Court Philippe Chatrier, Roland Garros

Roland Garros visitor’s guide:

A trip down memory lane:

1956: First time at Roland Garros for Rod Laver
Portrait of Manuel Santana, first Spaniard to capture a Grand Slam title in 1961
1967: Françoise Durr defeats Lesley Turner
1969: Rod Laver defeats Ken Rosewall
Portrait of 6-time Roland Garros champion Bjorn Borg
Portrait of Adriano Panatta, the only player to beat Bjorn Borg at Roland Garros
1978: Virginia Ruzici defeats Mima Jausovec
1978: Bjorn Borg defeats Guillermo Vilas
1982: At the request of Monsieur Wilander
1982: first Grand Slam for Mats Wilander
1983: Yannick Noah defeats Mats Wilander
1984 French Open: Ivan Lendl defeats John McEnroe
1985 French Open: Chris Evert defeats Martina Navratilova
Roland Garros 1985: Mats Wilander defeats Ivan Lendl
Roland Garros 1988: bold Leconte swept aside by a Mats for all surfaces
Portrait of Natasha Zvereva, 1988 runner-up
Portrait of Arantxa Sanchez, 1989 French Open champion
Portrait of Michael Chang, 1989 French Open champion
1990 French Open: Opposites attract, Gomez defeats Agassi
Roland Garros 1990: Defending champion Sanchez loses in the first round
Roland Garros 1990: Edberg and Becker lose in the first round
1991 French Open 3RD: Michael Chang defeats Jimmy Connors
1991 French Open final: Jim Courier defeats Andre Agassi
1996: An unflinching Edberg causes a grand upset
Roland Garros 1996: Pete Sampras run through the semi-finals
1997: Going ga-ga over Guga
Steffi Graf – Martina Hingis Roland Garros 1999
2000: Mary Pierce finds peace and glory
2004: Coria vs Gaudio: the egotist vs the underdog
2005: Rafael Nadal defeats Mariano Puerta
2006: Nadal defeats Federer, wins second Roland Garros title
A look back at Roland Garros 2011
A look back at Roland Garros 2014
A look back at Roland Garros 2015

Pictures and Recaps:

Fashion and gear:

Polls:

Who will win Roland Garros 2016?

  • Rafael Nadal (50%, 125 Votes)
  • Novak Djokovic (29%, 73 Votes)
  • Andy Murray (11%, 27 Votes)
  • Roger Federer (5%, 12 Votes)
  • Kei Nishikori (2%, 5 Votes)
  • Stan Wawrinka (1%, 3 Votes)
  • Other (1%, 2 Votes)
  • Jo-Wilfried Tsonga (0%, 1 Votes)
  • Tomas Berdych (0%, 1 Votes)
  • Richard Gasquet (0%, 1 Votes)
  • David Ferrer (0%, 0 Votes)

Total Voters: 250

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Who will win Roland Garros 2016?

  • Serena Williams (42%, 47 Votes)
  • Victoria Azarenka (15%, 17 Votes)
  • Angelique Kerber (13%, 15 Votes)
  • Garbine Muguruza (12%, 13 Votes)
  • Simona Halep (7%, 8 Votes)
  • Other (4%, 5 Votes)
  • Carla Suarez Navarro (4%, 4 Votes)
  • Agnieszka Radwanska (2%, 2 Votes)
  • Belinda Bencic (1%, 1 Votes)
  • Petra Kvitova (1%, 1 Votes)
  • Roberta Vinci (0%, 0 Votes)

Total Voters: 113

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Mats Wilander, Roland Garros magazine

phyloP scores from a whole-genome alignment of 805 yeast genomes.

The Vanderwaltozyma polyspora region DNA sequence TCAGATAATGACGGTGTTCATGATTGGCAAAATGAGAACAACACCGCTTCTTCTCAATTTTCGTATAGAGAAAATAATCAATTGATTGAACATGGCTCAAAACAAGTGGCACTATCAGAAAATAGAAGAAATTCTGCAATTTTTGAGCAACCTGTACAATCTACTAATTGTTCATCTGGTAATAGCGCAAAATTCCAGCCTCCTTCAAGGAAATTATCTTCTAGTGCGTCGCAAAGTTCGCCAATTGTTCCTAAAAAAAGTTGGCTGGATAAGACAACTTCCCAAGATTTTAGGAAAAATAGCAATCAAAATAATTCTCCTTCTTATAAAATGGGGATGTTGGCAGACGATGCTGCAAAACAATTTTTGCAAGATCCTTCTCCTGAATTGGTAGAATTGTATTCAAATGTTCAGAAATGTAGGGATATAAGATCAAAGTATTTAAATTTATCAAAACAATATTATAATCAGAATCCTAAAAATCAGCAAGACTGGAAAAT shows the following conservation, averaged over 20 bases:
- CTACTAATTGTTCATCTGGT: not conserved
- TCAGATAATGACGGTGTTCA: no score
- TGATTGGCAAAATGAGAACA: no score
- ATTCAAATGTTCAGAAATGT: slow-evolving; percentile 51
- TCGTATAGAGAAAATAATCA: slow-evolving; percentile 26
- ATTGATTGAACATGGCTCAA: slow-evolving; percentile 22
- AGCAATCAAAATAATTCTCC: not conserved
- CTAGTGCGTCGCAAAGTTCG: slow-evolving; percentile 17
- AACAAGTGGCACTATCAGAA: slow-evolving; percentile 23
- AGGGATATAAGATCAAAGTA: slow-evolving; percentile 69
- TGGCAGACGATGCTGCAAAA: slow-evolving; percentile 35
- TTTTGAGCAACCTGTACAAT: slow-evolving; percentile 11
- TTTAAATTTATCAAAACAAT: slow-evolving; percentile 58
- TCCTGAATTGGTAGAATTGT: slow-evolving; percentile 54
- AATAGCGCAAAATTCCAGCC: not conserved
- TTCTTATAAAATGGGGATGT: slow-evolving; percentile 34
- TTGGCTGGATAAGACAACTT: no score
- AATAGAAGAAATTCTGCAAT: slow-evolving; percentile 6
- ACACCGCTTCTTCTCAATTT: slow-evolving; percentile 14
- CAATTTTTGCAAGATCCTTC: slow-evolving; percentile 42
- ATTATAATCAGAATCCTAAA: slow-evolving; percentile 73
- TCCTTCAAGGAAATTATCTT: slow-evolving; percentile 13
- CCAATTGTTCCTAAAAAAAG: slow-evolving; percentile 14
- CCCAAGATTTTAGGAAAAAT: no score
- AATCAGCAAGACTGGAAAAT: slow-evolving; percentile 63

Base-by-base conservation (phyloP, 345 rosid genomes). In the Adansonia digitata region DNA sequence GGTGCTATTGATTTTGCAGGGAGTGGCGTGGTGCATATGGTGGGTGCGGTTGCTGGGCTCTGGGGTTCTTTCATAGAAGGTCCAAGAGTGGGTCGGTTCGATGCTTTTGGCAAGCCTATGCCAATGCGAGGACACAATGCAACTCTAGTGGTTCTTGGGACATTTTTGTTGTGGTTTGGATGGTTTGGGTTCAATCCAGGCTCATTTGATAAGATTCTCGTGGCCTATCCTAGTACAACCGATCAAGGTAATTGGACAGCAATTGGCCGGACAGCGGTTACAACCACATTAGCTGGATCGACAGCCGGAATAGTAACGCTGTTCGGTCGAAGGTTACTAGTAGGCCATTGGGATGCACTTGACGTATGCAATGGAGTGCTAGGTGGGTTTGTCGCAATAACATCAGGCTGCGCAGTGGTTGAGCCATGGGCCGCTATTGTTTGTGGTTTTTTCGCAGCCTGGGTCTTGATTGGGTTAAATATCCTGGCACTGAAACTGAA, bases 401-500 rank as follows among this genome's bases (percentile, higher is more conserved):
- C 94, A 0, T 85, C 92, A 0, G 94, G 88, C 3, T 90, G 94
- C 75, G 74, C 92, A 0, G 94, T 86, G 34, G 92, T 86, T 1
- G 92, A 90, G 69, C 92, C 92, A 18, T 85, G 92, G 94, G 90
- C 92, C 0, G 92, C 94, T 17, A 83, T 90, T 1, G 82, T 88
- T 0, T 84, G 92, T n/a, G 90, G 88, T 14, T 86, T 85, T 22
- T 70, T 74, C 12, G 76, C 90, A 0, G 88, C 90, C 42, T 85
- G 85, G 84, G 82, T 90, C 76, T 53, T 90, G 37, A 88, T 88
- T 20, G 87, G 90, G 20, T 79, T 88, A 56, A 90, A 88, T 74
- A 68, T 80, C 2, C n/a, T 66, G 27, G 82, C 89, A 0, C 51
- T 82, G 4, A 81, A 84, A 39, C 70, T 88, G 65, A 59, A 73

A Wilander interview is always worth a read. Prior to Roland Garros 2015, Mats Wilander opened up to Roland Garros Magazine about his three victories in Paris, Bjorn Borg, and the futile notion of the result.

Bjorn Borg:

My first image of Roland Garros is from the TV. It’s me as a kid then as a teenager, watching Bjorn Borg’s finals glued to the screen. I’m not sure as to whether I saw the first, against Manuel Orantes. I am certain I watched the next four though. At the time, there were only two TV channels in Sweden, but we certainly never missed one of Borg’s matches.
The whole of Sweden was proud of what Bjorn Borg achieved. He wasn’t a star as such – he was beyond that, too big to fit that description. He was inaccesible, out of reach. For us in Sweden, he was the greatest player of all time, the hold he had on the two biggest tournaments in the world, Roland Garros and Wimbledon, was unheard of. And who cares if he never won the US Open. On a personal level, he wasn’t my idol. I preferred Jimmy Connors, Ilie Nastase and other less legendary players like Adriano Panatta and Guillermo Vilas. But Borg was a cut above the rest. There was something unreal about him.

1981, Roland Garros juniors’ title:

That year I won the juniors’ title, seeing off some hefty competition. If my memory serves me correctly, I beat Pat Cash, Miloslav Mecir and then Henri Leconte in the final. I had already stopped playing in most junior tournaments. I had been to Wimbledon once the previous year when I was 16 and lost in the first round, and I’d never played the Australian or US Open. To me it was a big win and I savoured it all the more since I knew that it was my last junior tournament. My coach Jan-Anders Sjogren and I had decided to make the step up after Roland Garros. And I have this memory after winning the juniors final of leaving No.1 Court to go to Centre Court and watch the last set of the final between Borg and Ivan Lendl.